- Positive obligations concerning freedom of expression: mere potential or real power?
- Book title
- Journalism at risk: Threats, challenges and perspectives
- Pages (from-to)
- Strasbourg: Council of Europe
- Document type
- Faculty of Law (FdR)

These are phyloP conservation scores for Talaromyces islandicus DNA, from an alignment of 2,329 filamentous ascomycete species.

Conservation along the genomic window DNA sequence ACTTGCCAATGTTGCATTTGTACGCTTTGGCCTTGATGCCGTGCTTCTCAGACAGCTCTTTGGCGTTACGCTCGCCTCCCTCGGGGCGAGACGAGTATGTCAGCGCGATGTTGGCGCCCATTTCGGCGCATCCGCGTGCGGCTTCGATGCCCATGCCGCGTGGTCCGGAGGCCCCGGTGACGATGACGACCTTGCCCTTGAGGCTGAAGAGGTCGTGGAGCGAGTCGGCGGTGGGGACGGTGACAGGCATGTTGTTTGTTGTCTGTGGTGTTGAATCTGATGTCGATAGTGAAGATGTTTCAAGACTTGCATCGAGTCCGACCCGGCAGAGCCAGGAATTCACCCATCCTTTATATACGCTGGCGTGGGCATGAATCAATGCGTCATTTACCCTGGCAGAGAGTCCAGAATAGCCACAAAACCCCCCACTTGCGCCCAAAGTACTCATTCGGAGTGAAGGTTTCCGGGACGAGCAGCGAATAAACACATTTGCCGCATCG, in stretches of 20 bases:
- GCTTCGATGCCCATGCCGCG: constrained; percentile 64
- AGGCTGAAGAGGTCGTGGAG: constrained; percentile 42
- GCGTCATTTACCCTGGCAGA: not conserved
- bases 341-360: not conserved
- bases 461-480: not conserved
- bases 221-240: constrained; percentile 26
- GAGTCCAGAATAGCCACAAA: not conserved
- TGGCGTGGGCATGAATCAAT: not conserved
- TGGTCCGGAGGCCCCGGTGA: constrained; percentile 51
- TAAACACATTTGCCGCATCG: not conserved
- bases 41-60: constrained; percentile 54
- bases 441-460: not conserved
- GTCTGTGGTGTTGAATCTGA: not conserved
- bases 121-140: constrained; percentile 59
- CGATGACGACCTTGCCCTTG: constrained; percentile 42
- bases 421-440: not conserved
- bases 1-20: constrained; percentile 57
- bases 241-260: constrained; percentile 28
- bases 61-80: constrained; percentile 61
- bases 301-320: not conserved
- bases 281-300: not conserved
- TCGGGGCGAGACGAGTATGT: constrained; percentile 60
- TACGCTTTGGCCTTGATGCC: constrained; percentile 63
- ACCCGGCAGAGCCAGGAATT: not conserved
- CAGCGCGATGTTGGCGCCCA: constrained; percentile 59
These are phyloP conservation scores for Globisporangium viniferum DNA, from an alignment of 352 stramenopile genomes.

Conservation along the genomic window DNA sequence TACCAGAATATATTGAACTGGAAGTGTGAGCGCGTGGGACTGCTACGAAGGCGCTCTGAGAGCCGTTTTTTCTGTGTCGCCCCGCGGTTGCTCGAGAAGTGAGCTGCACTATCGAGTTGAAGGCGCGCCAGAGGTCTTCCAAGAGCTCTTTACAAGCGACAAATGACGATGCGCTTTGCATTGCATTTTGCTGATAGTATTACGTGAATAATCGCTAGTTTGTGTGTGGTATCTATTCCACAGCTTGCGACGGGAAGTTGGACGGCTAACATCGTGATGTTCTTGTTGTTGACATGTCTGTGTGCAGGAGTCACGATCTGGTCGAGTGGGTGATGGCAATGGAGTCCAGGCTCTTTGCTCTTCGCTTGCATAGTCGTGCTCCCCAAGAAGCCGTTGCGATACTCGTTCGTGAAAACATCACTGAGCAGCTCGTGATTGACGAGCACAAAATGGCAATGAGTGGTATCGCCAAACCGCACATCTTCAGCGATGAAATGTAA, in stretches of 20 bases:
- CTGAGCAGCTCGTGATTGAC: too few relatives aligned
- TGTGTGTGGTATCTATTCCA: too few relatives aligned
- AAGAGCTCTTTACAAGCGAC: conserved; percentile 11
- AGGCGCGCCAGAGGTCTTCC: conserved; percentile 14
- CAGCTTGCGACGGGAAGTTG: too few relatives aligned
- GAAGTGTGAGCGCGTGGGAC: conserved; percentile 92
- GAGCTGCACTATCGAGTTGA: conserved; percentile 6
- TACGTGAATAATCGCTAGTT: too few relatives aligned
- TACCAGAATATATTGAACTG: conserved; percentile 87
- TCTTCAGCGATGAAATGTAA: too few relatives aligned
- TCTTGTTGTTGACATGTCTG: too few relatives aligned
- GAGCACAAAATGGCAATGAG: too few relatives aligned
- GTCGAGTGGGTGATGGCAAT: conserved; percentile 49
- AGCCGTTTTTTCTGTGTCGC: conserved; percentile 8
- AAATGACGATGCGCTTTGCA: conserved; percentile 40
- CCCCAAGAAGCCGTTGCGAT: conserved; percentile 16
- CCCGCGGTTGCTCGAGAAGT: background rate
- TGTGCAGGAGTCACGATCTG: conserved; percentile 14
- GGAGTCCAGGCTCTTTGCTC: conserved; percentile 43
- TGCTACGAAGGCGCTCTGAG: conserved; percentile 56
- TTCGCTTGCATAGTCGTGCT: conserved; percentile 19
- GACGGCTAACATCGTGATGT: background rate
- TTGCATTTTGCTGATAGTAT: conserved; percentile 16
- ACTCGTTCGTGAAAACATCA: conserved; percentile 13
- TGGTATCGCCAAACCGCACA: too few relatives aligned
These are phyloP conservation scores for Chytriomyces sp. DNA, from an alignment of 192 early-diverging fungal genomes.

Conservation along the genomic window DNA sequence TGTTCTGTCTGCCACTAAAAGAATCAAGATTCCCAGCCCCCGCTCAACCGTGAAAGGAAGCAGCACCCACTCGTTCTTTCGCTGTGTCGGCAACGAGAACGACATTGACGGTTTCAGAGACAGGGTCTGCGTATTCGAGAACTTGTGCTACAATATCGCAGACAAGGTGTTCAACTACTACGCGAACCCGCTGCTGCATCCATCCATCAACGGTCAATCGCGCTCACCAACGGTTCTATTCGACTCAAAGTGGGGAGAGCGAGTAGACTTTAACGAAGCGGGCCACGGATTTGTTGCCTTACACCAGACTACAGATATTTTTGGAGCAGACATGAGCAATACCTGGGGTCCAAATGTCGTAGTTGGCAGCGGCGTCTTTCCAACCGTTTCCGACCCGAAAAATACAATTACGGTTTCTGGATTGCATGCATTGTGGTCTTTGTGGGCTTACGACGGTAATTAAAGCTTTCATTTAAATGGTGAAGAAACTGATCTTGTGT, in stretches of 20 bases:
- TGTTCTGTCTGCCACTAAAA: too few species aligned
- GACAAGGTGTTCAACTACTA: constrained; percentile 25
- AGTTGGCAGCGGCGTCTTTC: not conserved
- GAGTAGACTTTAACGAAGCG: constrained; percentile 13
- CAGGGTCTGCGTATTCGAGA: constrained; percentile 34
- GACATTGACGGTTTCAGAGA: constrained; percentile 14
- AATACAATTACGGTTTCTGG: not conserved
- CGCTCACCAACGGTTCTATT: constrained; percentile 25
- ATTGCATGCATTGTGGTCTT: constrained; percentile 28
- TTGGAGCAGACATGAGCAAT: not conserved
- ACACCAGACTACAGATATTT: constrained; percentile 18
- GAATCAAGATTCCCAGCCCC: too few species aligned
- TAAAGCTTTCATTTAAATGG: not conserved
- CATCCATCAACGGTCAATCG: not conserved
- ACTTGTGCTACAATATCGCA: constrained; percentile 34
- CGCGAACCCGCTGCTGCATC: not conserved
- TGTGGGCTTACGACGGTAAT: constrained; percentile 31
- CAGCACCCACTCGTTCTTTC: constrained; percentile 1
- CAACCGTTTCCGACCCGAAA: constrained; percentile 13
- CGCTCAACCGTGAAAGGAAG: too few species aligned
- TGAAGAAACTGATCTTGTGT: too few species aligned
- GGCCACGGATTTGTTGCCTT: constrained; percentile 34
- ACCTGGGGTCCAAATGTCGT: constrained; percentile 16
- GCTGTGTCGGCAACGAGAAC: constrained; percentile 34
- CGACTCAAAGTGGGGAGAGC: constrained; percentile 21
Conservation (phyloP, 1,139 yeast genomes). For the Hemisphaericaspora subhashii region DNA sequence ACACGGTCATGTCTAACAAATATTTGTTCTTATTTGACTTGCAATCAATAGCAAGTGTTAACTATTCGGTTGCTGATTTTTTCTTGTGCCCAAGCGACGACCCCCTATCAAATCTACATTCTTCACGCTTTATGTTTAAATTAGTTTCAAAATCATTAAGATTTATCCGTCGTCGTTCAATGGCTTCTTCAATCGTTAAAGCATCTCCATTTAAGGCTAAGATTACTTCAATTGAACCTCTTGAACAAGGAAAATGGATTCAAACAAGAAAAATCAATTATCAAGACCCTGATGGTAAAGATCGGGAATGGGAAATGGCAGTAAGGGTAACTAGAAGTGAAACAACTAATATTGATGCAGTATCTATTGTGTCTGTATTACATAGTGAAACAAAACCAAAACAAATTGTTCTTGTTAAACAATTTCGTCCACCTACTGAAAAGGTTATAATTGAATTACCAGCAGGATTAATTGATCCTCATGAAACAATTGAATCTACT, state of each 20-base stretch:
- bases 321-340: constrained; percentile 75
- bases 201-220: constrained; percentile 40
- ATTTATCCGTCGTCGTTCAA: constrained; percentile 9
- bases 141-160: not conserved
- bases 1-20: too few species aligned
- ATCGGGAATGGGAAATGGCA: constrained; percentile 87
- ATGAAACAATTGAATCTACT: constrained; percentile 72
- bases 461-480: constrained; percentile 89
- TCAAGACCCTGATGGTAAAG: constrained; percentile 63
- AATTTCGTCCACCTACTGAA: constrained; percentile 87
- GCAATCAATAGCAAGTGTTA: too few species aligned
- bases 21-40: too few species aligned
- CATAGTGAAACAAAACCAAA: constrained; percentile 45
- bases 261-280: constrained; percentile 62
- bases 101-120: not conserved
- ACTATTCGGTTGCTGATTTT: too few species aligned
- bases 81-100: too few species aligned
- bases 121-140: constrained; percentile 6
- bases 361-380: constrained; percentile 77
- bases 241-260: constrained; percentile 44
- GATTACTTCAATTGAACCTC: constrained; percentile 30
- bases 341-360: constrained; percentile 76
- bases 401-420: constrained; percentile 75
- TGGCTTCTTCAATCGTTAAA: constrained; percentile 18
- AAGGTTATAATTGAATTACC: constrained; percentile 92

This chapter examines how the European Court of Human Rights has identified and developed a range of positive State obligations to secure the right to freedom of expression. It first briefly examines the theoretical and normative bases for the positive obligations doctrine and then traces its hesitant development in the case-law of the Court. Next, it shows how the Court has slowly become more comfortable with the doctrine and more confident when applying it to cases involving freedom of expression, culminating in its Dink v. Turkey judgment. The driving argument of the chapter is that the positive obligations doctrine has enormous potential for strengthening the right to freedom of expression and that the Court must now tease out its implications in concrete cases in a very scrupulous way, if the doctrine’s full potential is to be realised.
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